Earlier this week, I opened Facebook, and the first photo in my feed was a woman’s face partially wrapped in gauze, her eyes and cheeks purple and swollen. This woman is part of a small online writer’s forum I belong to. She posted her photo and story in that secret group because it was the only safe space she could.
Her ex — whom she had left for being abusive — had broken into her home a few days prior and assaulted her. Like millions — millions — of other women, she had been violently attacked by a man who was supposed to love and protect her. Like millions of women, she was afraid and confused. Her story was shocking and horrific, but not terribly uncommon. Not nearly uncommon enough, anyway.
I’ve never been hit by a loved one. I’ve never been afraid of an intimate partner. I can’t imagine the confusion, the fear, and the undeserved shame that women who have been abused experience. I can’t offer an “I’ve been there,” kind of solidarity, and obviously, I don’t wish that I could.
But that doesn’t mean that I can’t help.
The photos of that woman’s face prompted me to spend several days reading stories about domestic abuse survivors. I’ve read story after story of woman after woman who has hidden her bruises, found herself explaining away abusive behavior, and genuinely wondered if the man she loves might actually kill her in his next fit of rage. I’ve read story after story of partners who have made it sound as if their wives or girlfriends provoked them into beating them bloody, who have apologized profusely for the violence, and who have promised multiple times that it would never happen again.
I’ve read these stories more to try to understand the abused than the abuser. I know most women in abusive relationships find themselves in those situations unwittingly. I know that abuse often comes on gradually, that it’s not as black-and-white as “If a man ever hits me, I’m out of there.” I know that strong, healthy, smart women can spend years in unhealthy and unsafe situations they don’t know how to get out of. I know that violence can happen with words as well as with fists.
Domestic violence statistics are sobering, to say the least. One in 4 women in the United States will be victims of severe violence at the hands of an intimate partner during their lifetimes — 1 in 4. That means that all of us know women who are in or who have been in abusive relationships, and most of us have no idea. I wish I could snap my fingers and make those statistics disappear, but I can’t.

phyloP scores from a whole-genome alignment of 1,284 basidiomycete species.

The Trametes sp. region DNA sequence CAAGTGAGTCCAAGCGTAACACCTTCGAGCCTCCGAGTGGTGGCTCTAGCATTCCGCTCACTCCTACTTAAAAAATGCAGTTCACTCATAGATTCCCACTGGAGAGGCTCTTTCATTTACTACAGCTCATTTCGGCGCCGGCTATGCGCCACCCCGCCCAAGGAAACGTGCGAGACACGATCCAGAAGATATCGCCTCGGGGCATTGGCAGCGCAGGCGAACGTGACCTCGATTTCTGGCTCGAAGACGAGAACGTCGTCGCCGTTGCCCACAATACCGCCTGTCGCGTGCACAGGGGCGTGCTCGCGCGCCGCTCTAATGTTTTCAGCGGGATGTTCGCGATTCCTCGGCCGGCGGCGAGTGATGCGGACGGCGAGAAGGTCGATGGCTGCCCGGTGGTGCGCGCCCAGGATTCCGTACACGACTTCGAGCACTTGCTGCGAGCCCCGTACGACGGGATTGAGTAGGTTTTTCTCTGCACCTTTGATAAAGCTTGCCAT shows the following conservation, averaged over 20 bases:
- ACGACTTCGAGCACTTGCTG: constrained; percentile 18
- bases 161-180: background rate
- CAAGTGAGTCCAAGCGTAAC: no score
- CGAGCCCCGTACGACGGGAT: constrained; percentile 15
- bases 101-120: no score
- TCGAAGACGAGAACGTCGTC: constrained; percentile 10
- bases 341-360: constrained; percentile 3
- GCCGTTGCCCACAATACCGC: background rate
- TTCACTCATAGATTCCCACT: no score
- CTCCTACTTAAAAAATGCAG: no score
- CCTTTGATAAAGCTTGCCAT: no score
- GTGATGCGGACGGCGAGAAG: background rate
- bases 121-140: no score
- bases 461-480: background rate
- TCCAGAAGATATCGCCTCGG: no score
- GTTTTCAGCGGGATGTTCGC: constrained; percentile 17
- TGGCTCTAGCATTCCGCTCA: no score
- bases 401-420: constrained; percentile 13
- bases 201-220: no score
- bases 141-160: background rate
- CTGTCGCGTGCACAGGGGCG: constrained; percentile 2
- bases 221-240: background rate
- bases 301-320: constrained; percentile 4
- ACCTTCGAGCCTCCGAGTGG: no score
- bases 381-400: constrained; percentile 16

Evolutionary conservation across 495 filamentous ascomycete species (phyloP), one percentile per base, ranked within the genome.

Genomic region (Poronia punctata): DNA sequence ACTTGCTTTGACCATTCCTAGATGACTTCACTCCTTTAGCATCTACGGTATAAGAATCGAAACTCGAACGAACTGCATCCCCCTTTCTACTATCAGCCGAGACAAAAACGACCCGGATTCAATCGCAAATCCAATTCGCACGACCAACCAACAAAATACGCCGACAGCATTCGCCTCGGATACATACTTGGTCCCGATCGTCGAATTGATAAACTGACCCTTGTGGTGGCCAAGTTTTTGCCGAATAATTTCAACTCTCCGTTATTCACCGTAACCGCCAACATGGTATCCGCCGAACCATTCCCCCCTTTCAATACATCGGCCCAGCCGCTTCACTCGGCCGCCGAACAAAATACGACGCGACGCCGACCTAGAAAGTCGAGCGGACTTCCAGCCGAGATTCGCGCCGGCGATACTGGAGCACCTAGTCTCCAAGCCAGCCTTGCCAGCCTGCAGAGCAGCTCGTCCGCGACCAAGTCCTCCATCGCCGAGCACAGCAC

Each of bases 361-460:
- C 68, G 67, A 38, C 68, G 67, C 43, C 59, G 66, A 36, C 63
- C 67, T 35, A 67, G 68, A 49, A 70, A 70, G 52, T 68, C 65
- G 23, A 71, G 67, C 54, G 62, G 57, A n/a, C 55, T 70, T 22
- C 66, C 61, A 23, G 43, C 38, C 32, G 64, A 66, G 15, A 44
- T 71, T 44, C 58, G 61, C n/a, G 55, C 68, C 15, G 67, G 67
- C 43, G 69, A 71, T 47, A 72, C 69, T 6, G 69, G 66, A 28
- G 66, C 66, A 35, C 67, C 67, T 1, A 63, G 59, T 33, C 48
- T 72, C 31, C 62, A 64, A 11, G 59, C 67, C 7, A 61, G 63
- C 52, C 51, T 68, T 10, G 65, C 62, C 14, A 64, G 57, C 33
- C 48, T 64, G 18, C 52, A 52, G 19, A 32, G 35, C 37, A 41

What I can do is be there for women who find themselves trapped in dangerous love. I can be a safe place — a harbor for those of you who feel lost in a stormy sea of anger, blame, shame, and fear. I can and will believe you when you tell me you feel afraid or unsafe. I can and will tell you — as many times as it takes for you to hear it — it’s not your fault, that his blaming words are bullshit, and that nothing you did made hurting you OK. I can and will find you the help you need.
I will be a safe physical place, as well as a safe emotional one. I won’t ask you why you stayed or why you waited so long to get help. Emotional manipulation is a hallmark of both verbal and physical abuse, and I know that asking you those questions will only deepen the sense that somehow you brought this upon yourself.
I won’t ask you why he got so angry, since I know you’ve asked yourself that question a thousand times and there is no reasonable answer. I won’t ask you how you can love someone who hurts you. I know that love doesn’t always make sense.
But I will tell you that someone who loves you should not hurt you. I will tell you from the bottom of my heart that you don’t deserve to have your body or your heart violated. I will be the bridge between you and the authorities and hold your hand through that scary process. I will offer you whatever strength and support you need.
I will believe you, and I will believe in you.
If you are in a relationship where you do not feel 100% safe, please, please, please tell someone. Tell a friend. Tell a stranger. Tell me. Don’t be afraid that women like me who have never been where you are won’t understand. Don’t be ashamed to admit that you are in a situation you don’t know how to get out of. Don’t be embarrassed that you are one of the 25%. You are not alone.
Those are not trivial words. That statement is 100% true, no matter how you look at it. You are not alone.
My writer friend shared her story here, anonymously, in the hope that other women who may see themselves in it will seek help.
Please, tell someone if you are being hurt. If that doesn’t work, tell someone else, and keep going until you find one of us who can help you reclaim your safety.
If you need a secret place to escape to, please check out the site www.domesticshelters.org. You do not have to stay with an abusive partner. You do not owe them anything. You do not have to suffer through this. There is no judgment here. Just solidarity and support, sister.
Tell me. Tell someone.
You are not alone. You can do this.